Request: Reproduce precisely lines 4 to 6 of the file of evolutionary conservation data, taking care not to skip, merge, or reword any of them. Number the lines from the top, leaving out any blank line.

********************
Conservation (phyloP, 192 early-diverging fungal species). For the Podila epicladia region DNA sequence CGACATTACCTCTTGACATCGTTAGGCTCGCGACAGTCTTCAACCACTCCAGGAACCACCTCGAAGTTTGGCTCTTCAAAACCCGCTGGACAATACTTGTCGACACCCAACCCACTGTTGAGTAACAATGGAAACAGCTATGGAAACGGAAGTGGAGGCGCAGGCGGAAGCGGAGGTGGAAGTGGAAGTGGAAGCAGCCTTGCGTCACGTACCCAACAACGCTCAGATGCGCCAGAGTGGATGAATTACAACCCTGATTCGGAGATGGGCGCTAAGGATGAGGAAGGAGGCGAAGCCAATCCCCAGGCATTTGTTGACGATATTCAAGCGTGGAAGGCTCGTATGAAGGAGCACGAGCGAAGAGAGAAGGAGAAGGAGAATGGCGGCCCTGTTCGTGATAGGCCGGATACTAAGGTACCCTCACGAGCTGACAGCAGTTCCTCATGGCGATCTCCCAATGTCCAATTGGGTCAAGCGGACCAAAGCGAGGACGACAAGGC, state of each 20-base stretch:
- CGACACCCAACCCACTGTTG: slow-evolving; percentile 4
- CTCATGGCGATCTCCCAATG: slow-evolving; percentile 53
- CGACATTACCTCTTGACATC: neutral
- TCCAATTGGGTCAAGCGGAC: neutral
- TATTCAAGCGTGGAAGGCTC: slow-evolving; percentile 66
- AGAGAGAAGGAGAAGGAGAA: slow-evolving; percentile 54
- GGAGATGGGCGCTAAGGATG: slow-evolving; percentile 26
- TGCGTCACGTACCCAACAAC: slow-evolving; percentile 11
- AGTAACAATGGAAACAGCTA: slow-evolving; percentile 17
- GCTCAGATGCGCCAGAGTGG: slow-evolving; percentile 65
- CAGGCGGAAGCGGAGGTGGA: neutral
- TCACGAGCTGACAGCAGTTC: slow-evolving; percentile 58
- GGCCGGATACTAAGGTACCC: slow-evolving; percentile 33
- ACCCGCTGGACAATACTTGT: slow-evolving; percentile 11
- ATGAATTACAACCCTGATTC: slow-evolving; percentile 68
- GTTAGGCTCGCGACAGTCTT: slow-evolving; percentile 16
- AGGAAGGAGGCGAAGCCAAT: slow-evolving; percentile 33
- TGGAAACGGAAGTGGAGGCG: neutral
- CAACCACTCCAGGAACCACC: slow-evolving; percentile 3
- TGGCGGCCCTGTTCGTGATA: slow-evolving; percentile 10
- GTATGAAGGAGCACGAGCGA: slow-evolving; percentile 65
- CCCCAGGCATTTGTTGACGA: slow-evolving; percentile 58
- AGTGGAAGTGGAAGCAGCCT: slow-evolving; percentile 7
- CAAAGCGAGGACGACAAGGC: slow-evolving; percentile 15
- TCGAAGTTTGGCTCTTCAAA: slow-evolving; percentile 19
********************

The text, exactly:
- CGACATTACCTCTTGACATC: neutral
- TCCAATTGGGTCAAGCGGAC: neutral
- TATTCAAGCGTGGAAGGCTC: slow-evolving; percentile 66